A day at Longs Peak in any season besides summer always starts the same. The normal start of getting up at 1:30 A.M. and trying to find a breakfast that will feed the thousands of calories you will burn off. While at the same time really wondering why you really do climb. The drive is always the same, the approach is even more the same and really gets old after doing it several times each year. It’s not until your a couple pitches off the ground on alpine mixed or rock that you realize it’s so worth every bit of suffering.
That’s how this day turned out. I met Jay at 2:30 A.M. and we headed off to go climb Alexanders Chimney (WI4, M4+). Jay had talked to Jack Roberts who was just up there. It sounded like it was in the doable shape, and I’ve had it on my list for a long time! The approach turned out to be dark and quite boring. Step after step in treeline you listen to the hurricane force winds blasting everything above treeline. You really wonder if your plans are going to work out. Right above treeline, we too got blasted. It is only October but it felt like the middle of winter up there.
We got to Chasm Lake as the sun was coming up. An alpine glow was accross the Diamond creating amazing colors. This is why it was worth it. Cold again, we kept moving. Progress was made slow with all the boulder hopping we had to do in a couple inches of snow covering up every hole. It makes you wonder which step you’ll brake your ankle but soon we got to Lambs Slide.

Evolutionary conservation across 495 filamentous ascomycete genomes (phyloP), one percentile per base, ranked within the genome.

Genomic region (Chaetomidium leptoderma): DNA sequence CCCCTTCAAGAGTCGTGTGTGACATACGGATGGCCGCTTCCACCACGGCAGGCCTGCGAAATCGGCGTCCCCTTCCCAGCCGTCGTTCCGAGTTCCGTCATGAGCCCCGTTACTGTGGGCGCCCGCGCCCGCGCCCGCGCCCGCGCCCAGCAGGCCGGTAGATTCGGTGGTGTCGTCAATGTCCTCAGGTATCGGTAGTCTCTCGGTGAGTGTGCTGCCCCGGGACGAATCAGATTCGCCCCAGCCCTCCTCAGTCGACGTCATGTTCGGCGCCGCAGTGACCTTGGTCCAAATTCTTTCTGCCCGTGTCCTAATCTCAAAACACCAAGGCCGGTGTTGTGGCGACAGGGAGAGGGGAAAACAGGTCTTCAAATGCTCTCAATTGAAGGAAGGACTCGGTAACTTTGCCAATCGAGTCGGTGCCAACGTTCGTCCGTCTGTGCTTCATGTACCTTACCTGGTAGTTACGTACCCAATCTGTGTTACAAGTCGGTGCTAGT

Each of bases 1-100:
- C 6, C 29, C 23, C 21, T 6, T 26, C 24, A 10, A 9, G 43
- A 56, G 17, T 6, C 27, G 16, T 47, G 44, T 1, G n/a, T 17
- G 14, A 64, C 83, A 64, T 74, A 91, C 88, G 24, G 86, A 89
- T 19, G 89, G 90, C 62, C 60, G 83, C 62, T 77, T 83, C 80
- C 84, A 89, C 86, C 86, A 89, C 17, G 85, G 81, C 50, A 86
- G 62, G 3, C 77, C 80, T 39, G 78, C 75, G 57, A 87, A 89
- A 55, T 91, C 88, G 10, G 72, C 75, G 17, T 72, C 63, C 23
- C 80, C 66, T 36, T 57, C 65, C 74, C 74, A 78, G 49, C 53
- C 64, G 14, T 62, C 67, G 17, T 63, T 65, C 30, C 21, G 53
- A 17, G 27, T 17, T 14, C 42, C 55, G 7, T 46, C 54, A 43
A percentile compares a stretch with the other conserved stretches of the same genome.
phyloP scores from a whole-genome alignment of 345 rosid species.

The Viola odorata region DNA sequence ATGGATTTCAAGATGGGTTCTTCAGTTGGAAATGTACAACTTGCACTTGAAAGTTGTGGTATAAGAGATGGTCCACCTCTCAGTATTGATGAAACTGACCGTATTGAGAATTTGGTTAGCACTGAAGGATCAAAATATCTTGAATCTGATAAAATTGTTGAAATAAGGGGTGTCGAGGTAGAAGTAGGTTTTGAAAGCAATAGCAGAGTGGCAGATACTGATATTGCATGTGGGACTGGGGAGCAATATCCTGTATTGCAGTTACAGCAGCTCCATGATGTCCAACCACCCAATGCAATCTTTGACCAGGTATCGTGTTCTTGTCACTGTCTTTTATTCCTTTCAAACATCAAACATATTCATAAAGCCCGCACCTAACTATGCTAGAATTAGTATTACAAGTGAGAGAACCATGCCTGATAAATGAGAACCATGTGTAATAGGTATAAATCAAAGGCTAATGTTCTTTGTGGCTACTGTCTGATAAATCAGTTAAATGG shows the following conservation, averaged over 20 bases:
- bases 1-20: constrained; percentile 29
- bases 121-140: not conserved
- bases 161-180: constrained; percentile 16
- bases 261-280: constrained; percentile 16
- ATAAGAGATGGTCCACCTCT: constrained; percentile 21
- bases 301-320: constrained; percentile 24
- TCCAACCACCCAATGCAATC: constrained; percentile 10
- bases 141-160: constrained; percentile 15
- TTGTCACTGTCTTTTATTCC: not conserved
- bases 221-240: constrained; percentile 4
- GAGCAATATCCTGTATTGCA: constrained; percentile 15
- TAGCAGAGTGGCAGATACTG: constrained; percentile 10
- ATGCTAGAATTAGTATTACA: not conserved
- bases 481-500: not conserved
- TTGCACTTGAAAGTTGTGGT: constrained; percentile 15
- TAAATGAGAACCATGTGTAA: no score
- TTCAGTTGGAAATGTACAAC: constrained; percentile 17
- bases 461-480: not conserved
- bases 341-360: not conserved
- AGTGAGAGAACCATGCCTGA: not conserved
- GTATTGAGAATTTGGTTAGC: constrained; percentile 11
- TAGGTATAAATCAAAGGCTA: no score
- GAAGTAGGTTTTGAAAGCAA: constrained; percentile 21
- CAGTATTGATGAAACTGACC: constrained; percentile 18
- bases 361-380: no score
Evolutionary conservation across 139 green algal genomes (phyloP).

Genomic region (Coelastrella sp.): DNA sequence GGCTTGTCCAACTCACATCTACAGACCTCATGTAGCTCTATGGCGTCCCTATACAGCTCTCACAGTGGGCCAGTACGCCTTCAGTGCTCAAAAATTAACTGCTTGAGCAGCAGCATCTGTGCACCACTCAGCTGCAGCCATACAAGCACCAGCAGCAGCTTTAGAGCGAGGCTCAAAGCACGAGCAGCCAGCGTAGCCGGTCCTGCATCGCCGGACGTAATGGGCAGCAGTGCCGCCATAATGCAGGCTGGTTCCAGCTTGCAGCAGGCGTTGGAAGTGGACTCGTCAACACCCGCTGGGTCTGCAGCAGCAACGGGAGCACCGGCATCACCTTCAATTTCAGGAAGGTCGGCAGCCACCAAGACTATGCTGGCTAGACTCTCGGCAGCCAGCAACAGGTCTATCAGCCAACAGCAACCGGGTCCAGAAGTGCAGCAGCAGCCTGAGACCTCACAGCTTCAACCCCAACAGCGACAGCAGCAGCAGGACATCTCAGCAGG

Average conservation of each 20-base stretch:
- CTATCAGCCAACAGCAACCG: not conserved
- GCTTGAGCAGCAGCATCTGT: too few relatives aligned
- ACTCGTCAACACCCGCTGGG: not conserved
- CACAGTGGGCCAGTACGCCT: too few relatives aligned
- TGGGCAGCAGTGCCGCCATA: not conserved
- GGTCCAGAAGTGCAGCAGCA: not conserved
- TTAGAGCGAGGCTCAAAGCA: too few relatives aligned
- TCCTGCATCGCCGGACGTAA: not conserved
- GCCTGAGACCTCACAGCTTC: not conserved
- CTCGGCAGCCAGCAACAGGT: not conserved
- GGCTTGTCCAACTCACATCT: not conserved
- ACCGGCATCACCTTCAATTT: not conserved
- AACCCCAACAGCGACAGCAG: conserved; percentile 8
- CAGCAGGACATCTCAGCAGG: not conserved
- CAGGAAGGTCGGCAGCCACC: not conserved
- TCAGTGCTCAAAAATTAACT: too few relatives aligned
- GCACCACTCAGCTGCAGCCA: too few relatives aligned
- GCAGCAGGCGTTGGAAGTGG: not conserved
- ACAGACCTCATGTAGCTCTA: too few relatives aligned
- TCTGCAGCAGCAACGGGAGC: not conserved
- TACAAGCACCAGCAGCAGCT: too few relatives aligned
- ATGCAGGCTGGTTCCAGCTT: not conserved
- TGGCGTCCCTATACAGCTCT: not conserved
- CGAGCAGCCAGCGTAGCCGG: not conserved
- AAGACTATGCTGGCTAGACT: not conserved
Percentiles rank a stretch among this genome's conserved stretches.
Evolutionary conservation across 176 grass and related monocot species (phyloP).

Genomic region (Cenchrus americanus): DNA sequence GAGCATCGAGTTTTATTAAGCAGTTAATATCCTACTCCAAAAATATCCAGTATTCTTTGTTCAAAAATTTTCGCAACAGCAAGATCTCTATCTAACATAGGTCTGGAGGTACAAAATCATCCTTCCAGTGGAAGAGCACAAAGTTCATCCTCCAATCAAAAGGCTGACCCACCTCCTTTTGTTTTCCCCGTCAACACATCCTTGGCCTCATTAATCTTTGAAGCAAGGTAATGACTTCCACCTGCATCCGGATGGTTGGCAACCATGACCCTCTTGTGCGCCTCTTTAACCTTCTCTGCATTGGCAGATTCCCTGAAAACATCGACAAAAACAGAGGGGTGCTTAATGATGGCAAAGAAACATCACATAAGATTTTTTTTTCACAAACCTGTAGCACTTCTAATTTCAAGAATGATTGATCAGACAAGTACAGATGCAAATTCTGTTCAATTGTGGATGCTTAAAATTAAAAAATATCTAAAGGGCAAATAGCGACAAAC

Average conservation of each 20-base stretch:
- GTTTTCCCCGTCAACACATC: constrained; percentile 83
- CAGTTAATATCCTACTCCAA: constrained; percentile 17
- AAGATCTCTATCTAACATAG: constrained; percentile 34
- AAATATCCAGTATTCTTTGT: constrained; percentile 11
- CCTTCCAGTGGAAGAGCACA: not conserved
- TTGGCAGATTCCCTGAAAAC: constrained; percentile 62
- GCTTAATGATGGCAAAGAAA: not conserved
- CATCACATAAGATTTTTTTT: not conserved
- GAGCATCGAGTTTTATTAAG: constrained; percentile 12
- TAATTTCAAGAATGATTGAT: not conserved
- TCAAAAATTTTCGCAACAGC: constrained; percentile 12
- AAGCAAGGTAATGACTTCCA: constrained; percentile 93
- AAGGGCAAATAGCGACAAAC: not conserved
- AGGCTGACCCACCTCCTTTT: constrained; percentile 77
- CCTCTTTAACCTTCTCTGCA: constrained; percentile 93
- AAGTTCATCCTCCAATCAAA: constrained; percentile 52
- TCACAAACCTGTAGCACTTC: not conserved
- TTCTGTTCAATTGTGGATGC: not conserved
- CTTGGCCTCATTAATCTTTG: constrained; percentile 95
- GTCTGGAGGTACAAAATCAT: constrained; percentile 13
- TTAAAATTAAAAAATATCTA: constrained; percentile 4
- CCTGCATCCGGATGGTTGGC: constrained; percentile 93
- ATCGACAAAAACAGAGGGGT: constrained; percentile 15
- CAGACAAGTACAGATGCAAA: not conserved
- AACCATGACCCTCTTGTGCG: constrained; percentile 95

Jay has done Alexanders a few times and decided to let me have two out of the three pitches. We geared up and went a few hundred feet up Lambs Slide to the base of the route. I got to the base really excited. The setting, climbing, and just weather, everything was working out. Jay led a 30 foot steep mixed pitch to get to a position to take killer pictures of my lead on the crux ice pitch. The conditions were challenging with alot of snow cover on everything making progress on mixed terrain slow. You could not tell what was a hold or not.
I started off traversing and then climbing some mixed terrain for a bit until I was on the WI4 crux. The ice was kind of bad but a good screw could be found with a little search. It was my first ice lead of the season and what a good first one! Near the top I looked down and took in where I was. It was exposed, the Diamond to my right, a little spindrift, and myself quite excited.
Jay lead the next pitch which had lots of moderate ice and mixed. He belayed me up to the base of the crux pitch. I’ve always stared at pictures of this pitch. It’s kind of the most photographic part of the climb.
“You’ll cruise it man,” Jay stated. He also stated it had lots of ice so it would not be bad.
On lead I got to the crux chockstone. It was some weird climbing, kind of being forced in a corner. There turned out to be no ice at the crux making for a bit more of drytooling and challenging climbing. I put it away and Jay followed. Most people rappel from here as it’s sort of the end of the route. After a couple rappels we downclimbed Lambs Slide.
I stared at Smear of Fear the whole time. The top 100 feet has formed. Perhaps this year it will come in as I really want to get on it.
One other thing about Longs Peak. It always taked longer to descend then the ascent time. I don’t know why, maybe it’s in a time warp. The last .5 miles always seems like 2 miles. We got down at sunset perfectly content with our day. Some of the better alpine mixed I’ve had the priveledge of doing.